PortsCrete has two of the most important ports of the East Mediterranean Sea, the port of Heraklion and the port of Chania (Souda). The island is connected with mainland Greece and quite a few of the Aegean islands, Europe and the rest of the world with a large number of passenger ships (ferry-boats) and freighter ships. The two ports play a significant role in effectively supporting the efforts of Crete to be an important commercial centre in the Mediterranean. There are also two smaller ports in Rethymno and in Agios Nikolaos. Additionally there are many small ports, marinas and anchorages around the island. AirportsThere are two international airports operating in the island in Heraklion (Nikos Kazanztzakis) and in Chania (Ioannis Daskalogiannis) while a smaller one located in Sitia (East Crete) will soon be operational. The island is connected with most of the airports in Greece, Cyprus and many other European countries, with regular or charter flights. Companies that operate regularly on these airports are Olympic Airways, Aegean Airlines and Cyprus Airways. Air traffic during the summer months increases quite a bit reaching 130 plane arrivals per day at Heraklion Airport. Roads The main road in Crete is the national road that follows the north seashore of the island from East to West. This is a fairly good road that handles most of the traffic of the island. The rest of the roads range from smaller asphalt roads to all kinds of dirt roads. There is an extensive public bus service (KTEL) covering all the island.
Universities, Research CentersThere are three higher education institutions in Crete, the University of Crete with schools in Heraklion and Rethymnon, the Technical University of Crete, based in Chania and the Technological Education Institute of Crete, based in Iraklion, with schools in Hania, Agios Nikolaos, Ierapetra and Sitia. Heraklion is also the base of the Foundation for Research and Technology-Hellas (FORTH) one of the most important research organizations in Greece. The Foundation comprises six research Institutes with five of them based in Crete (Biology, Computer Science, Applied Mathematics, Laser and Microelectronics, Mediterranean Studies) There is also the Institute of Marine Biology based in Gouves with an exceptional aquarium and a number of institutions in the field of Agronomics (Institute of Viticulture, Vegetable crops and Floriculture of Heraklion, The Mediterranean Agronomic Institute of Chania, Institute of Subtropical Plants and Olive Tree of Chania, an extended network of agronomic research stations etc.)The whole island is a field for archaeological and historical research carried out mainly by the Ministry of Culture and the University of Crete.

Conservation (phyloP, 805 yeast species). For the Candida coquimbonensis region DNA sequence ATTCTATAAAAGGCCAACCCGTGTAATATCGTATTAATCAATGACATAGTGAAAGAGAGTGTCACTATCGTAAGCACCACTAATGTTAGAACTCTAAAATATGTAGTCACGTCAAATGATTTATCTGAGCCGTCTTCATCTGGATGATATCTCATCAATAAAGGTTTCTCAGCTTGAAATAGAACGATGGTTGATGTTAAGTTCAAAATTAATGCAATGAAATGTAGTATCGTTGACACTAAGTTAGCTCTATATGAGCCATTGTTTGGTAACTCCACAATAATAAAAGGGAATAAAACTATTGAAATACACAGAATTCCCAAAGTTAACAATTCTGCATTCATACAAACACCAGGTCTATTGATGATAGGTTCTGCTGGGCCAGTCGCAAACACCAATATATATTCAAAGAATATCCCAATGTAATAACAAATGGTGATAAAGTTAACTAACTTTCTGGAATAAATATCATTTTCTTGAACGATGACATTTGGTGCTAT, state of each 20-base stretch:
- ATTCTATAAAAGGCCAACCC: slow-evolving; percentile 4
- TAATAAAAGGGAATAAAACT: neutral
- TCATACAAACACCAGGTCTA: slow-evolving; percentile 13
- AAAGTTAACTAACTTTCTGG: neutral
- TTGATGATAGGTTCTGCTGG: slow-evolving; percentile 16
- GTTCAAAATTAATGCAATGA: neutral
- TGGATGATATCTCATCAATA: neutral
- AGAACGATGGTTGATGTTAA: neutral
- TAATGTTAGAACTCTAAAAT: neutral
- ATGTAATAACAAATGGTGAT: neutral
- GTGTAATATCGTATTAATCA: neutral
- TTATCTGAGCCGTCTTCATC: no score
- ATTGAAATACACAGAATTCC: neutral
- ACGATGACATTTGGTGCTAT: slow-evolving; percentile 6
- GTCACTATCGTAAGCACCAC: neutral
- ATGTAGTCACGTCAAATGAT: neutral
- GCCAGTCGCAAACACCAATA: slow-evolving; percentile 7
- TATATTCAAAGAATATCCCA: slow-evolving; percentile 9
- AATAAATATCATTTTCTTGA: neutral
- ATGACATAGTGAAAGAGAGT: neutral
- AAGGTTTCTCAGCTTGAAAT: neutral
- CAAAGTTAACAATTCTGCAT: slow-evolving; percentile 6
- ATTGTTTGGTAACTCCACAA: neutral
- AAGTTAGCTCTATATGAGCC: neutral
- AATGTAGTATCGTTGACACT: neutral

Telecommunications There is a fairly good cable network throughout the island operating by OTE (Organisation of Telecommunications of Hellas). Internet is also available via dial up connections and ADSL (up to 4mbps - only in major urban centers). Mobile telephony (GSM 900/1800/3G) covers even the most remote part of the island and it is provided by three or four companies with a wide selection of programs.
Hospitals - Health The medical services in Crete are generally of high standards. There is at least one general hospital in the major cities and medical centers in alsmost every smaller town. Very well equipped private clinics and doctors' offices of all medical specialties can also be found in the large cities. The major Social security organisation in Greece is IKA (Social Insurance Institute). It covers 5,530,000 workers and employees and provides 830,000 pensioners with retirement pension.
The Island has a long history that goes back to the Neolithic times. It is however known for the Minoan civilization that flourished from 2600 to 1100 B.C. The island is full of relics of the Minoan ages the most famous being the palaces at Knossos and Festos.
Neolithic Period (6.000-2.600 BC) Known history in Crete starts during the Neolithic ages. Recent excavations (especially in Eleftherna) have demonstrated the existence of various small communities during that period.